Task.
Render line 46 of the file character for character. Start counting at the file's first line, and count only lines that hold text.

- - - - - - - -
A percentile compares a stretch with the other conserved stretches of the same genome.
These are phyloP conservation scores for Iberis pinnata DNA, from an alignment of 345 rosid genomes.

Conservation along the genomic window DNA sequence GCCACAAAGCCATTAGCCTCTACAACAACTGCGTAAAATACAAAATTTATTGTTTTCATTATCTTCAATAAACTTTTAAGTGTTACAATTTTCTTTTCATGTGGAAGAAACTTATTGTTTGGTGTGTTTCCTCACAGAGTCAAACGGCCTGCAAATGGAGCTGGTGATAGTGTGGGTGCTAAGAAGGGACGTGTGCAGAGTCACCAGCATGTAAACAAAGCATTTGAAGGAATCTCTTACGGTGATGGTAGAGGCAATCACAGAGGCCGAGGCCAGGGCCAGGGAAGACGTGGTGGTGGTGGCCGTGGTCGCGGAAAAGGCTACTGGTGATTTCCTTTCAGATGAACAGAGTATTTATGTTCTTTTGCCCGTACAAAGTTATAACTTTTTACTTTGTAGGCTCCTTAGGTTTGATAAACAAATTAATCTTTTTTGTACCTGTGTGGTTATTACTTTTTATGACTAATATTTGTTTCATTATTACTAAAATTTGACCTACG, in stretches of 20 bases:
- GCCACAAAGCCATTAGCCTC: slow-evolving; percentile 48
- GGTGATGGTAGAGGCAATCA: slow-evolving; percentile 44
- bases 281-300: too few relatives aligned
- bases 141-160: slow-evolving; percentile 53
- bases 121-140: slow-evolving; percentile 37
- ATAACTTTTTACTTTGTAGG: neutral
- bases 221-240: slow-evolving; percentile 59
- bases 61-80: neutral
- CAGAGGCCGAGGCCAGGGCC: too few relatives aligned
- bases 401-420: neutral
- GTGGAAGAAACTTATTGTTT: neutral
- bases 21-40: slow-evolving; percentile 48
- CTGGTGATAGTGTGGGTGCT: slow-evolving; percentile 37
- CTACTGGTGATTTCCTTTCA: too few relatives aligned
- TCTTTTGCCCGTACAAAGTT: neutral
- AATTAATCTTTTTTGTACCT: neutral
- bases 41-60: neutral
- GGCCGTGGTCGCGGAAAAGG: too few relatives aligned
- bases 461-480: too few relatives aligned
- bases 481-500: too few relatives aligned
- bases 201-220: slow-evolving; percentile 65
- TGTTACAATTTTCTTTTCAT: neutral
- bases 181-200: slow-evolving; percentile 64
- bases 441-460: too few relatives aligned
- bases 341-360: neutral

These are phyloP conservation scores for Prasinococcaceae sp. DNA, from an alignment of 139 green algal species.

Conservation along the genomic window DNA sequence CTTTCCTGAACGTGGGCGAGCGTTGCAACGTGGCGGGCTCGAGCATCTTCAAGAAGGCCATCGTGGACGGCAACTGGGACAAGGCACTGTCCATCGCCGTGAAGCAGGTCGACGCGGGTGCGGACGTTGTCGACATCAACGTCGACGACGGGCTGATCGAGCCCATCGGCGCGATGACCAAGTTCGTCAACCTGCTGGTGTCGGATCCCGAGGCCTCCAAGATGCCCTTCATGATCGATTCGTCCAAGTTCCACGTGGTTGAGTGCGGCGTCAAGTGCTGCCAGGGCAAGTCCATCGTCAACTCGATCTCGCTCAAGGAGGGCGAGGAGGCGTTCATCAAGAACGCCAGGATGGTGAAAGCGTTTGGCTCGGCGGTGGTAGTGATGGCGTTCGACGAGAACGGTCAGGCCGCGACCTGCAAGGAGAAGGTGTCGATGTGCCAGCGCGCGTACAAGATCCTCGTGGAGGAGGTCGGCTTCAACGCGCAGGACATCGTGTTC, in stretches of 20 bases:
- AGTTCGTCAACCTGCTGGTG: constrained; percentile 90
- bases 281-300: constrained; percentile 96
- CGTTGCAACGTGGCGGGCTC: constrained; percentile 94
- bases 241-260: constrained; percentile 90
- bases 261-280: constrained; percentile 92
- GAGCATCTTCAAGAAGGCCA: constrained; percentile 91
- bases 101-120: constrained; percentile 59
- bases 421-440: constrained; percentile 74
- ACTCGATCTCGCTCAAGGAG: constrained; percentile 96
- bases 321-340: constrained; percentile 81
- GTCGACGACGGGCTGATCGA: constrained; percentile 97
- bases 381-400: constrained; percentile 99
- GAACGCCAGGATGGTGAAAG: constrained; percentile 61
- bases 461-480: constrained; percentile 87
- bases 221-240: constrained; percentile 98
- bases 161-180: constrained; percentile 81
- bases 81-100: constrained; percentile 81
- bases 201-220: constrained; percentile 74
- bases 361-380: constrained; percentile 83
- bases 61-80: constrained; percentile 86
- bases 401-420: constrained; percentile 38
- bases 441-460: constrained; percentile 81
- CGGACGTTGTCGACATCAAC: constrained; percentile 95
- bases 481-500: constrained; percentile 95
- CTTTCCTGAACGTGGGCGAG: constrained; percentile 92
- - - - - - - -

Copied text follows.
- bases 161-180: constrained; percentile 81